• As with all the Australian rums reviewed as part of the 2021 Aussie Advent Calendar, a very special shout out and touch of the Panama to Mr. And Mrs. Rum, who sent me a complete set free of charge when they heard of my interest (it was not for sale outside Australia). Thanks again to you both.
  • A sample pic shows what I tasted from but it really lacks a visual something. When I scoured around for bottle pics, I found the two (much better) photographs which you see included above, so many thanks to Justin Galloway and (chaste) kisses to the Two Rum Chicks, who kindly allowed me to use their work.
Feb 032022
 

Brix Distillers is an interesting contrast to the JimmyRum distillery we looked at last week. With Jimmy’s, you got the impression of a down-to-earth, easygoing, somewhat blue-collar enterprise with a cheeky sense of humour that also provided good info on who and what it was. Brix, on the other hand, gives more of a yuppie vibe and emanates a youthful vigour that is paradoxically, also somewhat anonymous (none of the owners are identified on their website, for example). While Jimmy’s is definitely a distillery with a bar and restaurant (of sorts) attached later, one can easily get the impression that Brix’s is more of a cool all-in-one inner-city eating and drinking establishment built around the pot still on the premises (it’s the way the pictures they provide are composed). Or maybe it’s all about the cheerful rivalry between Sydney and Melbourne as to which is the cooler city, or something.

Be that as it may, let’s just go through what one can glean from the resources available. The distillery was founded in 2017 after two years’ worth of planning and setup, by James Christopher, Damien Barrow and Siddharth Soin, three friends who are also partners in a popular local restaurant. They sourced an 1800-litre copper pot still made in Australia (called “Molly”) and forged direct connections with suppliers and growers so as to source local ingredients as far as possible: Australian molasses and organic sugar cane from their supplier, a farm in Woongoolba close by the Rocky Point sugar mill (Southern Queensland, just south of Brisbane), locally-made spices, barrels and everything else they need. Their outturn includes a limited edition white cane juice spirit (“Urban Cane,” issued annually ), a white mixer, a lightly aged gold and a spiced rum, plus some flavoured mixes. There’s more ageing out back, and I’m sure we’ll see that in the years to come, as rum education and rum improvement are part of what Brix is all about as well.

Today’s review is about that “Urban Cane” spirit, which you’ll note is not called “rum” due to Australia’s naming regulations, which don’t recognize or allow unaged spirits to be called rums until they’ve been aged for two years 1. It’s mentioned here and there as being an agricole, but this is incorrect usage since the term has limited and specific applicabilityat best one can say it’s an agricole style rum, and “cane spirit” works just as well. It’s called “Urban” because essentially, in January 2020, four tons of cane was transported by refrigerated truck from Woongoolba to the distillery premises in Sydney, and crushed right there into cane juice. Then it was fermented (using an indigenous yeast), with excess husk matter chucked into the ferment for some additional kick and character, double distilled to 60% and then 87% ABV, then diluted down to 43.3% and bottled into 395 bottles.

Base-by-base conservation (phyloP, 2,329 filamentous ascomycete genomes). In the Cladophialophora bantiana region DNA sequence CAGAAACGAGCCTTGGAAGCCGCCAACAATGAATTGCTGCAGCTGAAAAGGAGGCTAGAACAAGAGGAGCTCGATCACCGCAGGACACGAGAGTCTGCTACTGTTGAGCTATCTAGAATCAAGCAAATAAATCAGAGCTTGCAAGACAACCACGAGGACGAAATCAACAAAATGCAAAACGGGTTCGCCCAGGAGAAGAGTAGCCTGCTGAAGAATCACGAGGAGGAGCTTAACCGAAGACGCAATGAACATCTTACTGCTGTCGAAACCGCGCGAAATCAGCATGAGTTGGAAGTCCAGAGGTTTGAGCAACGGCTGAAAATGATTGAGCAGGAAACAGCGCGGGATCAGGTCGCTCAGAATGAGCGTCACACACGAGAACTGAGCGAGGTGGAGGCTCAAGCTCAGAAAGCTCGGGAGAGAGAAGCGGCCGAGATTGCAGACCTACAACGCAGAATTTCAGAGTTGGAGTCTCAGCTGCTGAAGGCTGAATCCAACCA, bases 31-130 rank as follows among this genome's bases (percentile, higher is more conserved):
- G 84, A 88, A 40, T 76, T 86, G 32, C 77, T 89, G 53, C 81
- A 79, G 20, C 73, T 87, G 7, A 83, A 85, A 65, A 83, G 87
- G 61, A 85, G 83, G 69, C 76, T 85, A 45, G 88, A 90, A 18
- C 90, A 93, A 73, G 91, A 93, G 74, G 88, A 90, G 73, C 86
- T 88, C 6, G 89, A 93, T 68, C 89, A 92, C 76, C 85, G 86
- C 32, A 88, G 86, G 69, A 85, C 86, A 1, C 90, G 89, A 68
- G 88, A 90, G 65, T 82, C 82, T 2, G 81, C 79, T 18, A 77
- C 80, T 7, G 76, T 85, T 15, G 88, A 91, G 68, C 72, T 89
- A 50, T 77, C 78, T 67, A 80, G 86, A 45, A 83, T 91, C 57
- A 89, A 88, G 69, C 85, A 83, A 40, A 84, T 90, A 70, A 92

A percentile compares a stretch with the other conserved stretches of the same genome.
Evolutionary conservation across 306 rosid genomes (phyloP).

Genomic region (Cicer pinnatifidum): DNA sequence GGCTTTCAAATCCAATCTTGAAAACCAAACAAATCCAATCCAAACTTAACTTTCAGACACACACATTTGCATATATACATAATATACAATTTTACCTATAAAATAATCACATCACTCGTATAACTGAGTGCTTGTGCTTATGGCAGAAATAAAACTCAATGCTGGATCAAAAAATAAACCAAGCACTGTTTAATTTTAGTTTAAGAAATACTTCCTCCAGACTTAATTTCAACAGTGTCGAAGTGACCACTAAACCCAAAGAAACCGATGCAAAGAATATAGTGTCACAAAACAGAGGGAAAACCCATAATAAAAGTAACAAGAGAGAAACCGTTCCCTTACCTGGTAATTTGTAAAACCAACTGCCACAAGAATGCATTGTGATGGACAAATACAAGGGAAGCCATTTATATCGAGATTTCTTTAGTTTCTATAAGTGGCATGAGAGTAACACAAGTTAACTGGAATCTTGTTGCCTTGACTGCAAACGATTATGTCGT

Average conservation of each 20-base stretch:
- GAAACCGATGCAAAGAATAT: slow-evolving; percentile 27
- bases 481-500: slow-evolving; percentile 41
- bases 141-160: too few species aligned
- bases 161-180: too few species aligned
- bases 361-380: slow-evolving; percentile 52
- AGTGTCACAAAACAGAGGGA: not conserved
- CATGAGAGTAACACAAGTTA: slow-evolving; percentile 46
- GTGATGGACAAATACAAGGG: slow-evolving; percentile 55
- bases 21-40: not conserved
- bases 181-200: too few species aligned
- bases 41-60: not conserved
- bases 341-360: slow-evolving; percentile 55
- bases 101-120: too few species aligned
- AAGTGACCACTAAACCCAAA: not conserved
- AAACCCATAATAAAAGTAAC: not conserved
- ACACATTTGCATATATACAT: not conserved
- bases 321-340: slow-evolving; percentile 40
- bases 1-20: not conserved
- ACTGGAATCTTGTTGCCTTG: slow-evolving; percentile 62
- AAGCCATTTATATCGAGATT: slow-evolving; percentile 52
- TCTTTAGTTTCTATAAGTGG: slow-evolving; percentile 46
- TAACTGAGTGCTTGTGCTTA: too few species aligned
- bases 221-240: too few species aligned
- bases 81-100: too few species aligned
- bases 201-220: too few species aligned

It’s that husk matter, I think, that allows the unusual initial scents of this clear white rum to come to the fore: it has the dry, dusty, musty mildewed scents of an old room in an abandoned house. Paper, cereals andsomewhat paradoxicallyalso the smell of new paint. The dank loamy notes of dark earth freshly spaded over. This doesn’t sound all that appealing, I confess, but it really kind of is, and in any case, none of this hangs around for long, so be of good cheer. Soon, the scent of fruits and grass takes over: green herbs, crushed lime leaves, light strawberry bubble gum, some pineapple slices, cherries in syrup, tart mangoes and nicely ripe peachesit’s quite a transition, and the fruity character of what it all ends up as, is very pleasant to sniff.

To taste, some of that initial dryness shows up for a quick moment; then it vanishes, the tenor changes, and the most lingering impression one is left with is one of fruit and spiceslightly sweet, tart and even a touch bitter. One can taste green apples, pineapples, raisins, slightly sour not-quite-ripe-mangoes, apple cider and, if you can believe it, radishes, cilantro, lime leaves, and the fresh lemony brightness of a washing detergent. The finish doesn’t just repeat these notes, but adds some sweet soya sauce, mint, rosemary, citrus again and even some pine-y sort of resin and wraps it all up in a bow.

It’s really quite a fascinating rum, because while hewing to aspects of the expected profile of an unaged cane spirit, it dares to go off in its own directionthere’s stuff from all over the flavour map here, jangling and crowding and jostling happily together, not caring whether it works, just showing, maybe, that it can. It’s sweet, sour, salty, complex and a riot to drink, and while I wish it were a bit stronger, that’s my thing, not yours. And if perhaps one cannot taste this and immediately recognize more comforting, familiar fare (like, say, low-strength agricole blancs, clairins or unaged Jamaicans), I can tell you that in my opinion Brix’s Urban Cane Spirit can take its place among them as a white worth drinking, an unaged rum (yes, a rum) with its own peculiarity and originality of character, and that after all is said and done and the glass is empty, that it’s a rum you want to try again…and again.